A fascinating look at a deeply troubled woman's psyche. Scorpion Releasing (always something unusual coming from them) has released Legacy, the 1975 filmed adaptation of Joan Hotchkis' one-woman play, starring the playwright in the lead role. Considered by some to be a landmark entry in feminist moviemaking back in '75, Legacy's then-edgy impact is bound to be blunted 36 years later; however, seen in context, it's still an involving, disturbing work. A surprising amount of extras (including two commentary tracks) are included here, making this release quite attractive for those receptive to the subject matter.
In what may be transpiring over the course of one day...or a week or a month (or with no time frame at all for the disturbed Bissie's mind), Legacy looks at the complete mental collapse of Bissie Hapgood (Joan Hotchkis). A rich, bored California housewife obsessed with neatness and order and to-do lists, Bissie fills her days talking endless blather on the phone with her friends, or visiting in the morning with her elderly, infirmed mother (for whom Bissie has unmistakable, yet closely guarded, hostility), or executing completely worthless tasks such as tracking down some misplaced Christmas ornaments she plans on using for a dining room table centerpiece. Sexually frustrated (even masturbation proves unsatisfactory to the repressed Bissie), and married to an insensitive husband she probably doesn't love (George McDaniel, in flashbacks), Bissie finds initial solace (and then swift regret and torment) in memories of past loves (Sean Allan, in flashback), as well as pain from unpleasant memories regarding her life with her husband and children. Preparing for a dinner party that evening (a party that may only exist in her mind), Bissie discovers more missing butter knives from her silver set, pushing her over the edge into a complete breakdown...and perhaps, redemption.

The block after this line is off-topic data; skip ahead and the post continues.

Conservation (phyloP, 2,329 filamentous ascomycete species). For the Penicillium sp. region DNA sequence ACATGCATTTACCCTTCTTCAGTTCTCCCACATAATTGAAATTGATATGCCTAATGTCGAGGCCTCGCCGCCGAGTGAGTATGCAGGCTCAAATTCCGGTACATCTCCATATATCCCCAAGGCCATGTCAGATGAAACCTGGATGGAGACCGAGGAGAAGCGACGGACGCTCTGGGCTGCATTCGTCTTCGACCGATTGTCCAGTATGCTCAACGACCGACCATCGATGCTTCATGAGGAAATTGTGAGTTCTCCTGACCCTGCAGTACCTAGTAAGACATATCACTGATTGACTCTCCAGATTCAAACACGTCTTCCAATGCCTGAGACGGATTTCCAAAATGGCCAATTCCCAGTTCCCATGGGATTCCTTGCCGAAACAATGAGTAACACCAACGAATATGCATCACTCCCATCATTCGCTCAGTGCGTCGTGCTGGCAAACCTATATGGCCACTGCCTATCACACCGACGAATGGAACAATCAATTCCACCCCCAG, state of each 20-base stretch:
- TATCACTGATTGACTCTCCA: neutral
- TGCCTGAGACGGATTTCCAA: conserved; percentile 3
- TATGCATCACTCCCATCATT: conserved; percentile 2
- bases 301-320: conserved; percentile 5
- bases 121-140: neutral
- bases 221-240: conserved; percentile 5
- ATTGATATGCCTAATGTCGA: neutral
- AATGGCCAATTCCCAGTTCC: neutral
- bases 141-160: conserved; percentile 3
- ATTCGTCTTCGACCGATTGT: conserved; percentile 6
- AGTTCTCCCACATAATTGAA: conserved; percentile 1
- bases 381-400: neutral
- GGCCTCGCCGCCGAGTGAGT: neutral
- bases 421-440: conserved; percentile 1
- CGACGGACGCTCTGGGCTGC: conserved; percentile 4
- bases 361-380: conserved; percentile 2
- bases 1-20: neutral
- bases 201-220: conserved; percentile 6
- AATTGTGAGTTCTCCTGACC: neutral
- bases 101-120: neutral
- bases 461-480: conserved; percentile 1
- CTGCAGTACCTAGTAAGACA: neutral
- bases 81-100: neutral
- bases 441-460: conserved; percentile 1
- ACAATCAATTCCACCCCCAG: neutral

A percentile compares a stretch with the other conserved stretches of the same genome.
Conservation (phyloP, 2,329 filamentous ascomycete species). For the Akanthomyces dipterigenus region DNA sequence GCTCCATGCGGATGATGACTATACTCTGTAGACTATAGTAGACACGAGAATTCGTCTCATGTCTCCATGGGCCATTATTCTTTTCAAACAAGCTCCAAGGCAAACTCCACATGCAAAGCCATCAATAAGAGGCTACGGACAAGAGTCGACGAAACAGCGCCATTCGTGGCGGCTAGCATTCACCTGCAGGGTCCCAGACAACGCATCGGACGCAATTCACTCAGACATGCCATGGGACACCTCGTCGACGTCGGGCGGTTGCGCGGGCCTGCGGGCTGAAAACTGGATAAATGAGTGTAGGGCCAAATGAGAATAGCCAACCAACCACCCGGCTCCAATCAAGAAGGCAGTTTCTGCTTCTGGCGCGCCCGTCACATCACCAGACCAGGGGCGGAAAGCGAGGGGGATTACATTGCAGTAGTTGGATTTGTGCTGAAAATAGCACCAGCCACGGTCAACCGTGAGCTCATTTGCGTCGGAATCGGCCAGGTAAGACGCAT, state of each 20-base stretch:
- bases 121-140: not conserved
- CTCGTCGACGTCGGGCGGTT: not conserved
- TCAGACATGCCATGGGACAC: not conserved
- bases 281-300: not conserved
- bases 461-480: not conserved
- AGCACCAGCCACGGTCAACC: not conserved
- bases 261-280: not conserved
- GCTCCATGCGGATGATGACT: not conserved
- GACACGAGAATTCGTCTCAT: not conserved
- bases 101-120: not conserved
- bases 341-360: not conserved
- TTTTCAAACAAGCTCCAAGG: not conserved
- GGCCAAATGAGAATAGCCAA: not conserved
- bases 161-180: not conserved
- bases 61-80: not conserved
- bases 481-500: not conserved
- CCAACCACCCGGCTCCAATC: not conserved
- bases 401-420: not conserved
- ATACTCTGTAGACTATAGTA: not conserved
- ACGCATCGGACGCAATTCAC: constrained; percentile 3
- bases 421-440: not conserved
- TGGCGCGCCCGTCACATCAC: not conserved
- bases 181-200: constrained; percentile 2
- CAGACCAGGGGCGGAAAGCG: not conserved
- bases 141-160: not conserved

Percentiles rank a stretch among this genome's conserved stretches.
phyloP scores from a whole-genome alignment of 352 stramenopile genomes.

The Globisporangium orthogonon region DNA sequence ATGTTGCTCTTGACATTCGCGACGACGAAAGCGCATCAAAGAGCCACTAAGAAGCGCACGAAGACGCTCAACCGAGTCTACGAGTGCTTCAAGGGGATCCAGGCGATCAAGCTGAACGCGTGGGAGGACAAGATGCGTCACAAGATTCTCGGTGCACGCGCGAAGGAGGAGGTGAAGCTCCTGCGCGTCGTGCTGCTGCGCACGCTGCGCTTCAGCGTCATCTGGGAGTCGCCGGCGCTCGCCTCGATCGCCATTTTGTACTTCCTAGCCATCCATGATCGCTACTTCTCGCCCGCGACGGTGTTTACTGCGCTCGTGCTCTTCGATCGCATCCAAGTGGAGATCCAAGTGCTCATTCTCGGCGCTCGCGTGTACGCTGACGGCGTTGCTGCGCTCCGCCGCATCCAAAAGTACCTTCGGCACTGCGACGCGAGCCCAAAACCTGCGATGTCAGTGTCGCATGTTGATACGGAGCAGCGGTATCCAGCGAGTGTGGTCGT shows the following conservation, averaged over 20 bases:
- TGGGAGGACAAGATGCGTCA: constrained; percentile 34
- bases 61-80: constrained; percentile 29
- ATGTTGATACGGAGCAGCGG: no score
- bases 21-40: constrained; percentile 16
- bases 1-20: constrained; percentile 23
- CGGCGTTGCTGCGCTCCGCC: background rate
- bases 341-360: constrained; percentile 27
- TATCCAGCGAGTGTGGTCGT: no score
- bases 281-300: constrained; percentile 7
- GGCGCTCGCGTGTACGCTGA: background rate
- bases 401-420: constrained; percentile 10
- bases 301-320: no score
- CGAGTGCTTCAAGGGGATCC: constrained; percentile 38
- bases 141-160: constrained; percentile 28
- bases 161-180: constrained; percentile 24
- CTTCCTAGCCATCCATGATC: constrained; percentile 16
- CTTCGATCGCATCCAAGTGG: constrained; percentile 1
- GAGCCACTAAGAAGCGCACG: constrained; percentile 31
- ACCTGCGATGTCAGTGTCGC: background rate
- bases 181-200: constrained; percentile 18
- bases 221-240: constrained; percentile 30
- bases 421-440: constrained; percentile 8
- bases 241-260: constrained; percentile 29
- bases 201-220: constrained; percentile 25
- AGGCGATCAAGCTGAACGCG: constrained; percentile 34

Admittedly, I only know Joan Hotchkis' work from television, with her turn as Oscar Madison's sometime girlfriend, Dr. Nancy Cunningham, on The Odd Couple, the one role that springs immediately to mind (boy am I going to watch that relationship differently now...). I had never heard of Legacy prior to getting this disc, so I was coming to the film and the performer fairly clean. The two or three loyal readers who regularly click on my reviews might be surprised to see me watching something like Legacy; admittedly, The Love Boat and Mannix it ain't. However, as I've stated in many of my reviews, I've always had a soft spot for indie films (at least from this time period), so something like Legacy, which sounded like it came from the same territory as one of my favorites, John Cassavettes (A Woman Under the Influence, specifically), found a receptive reviewer here.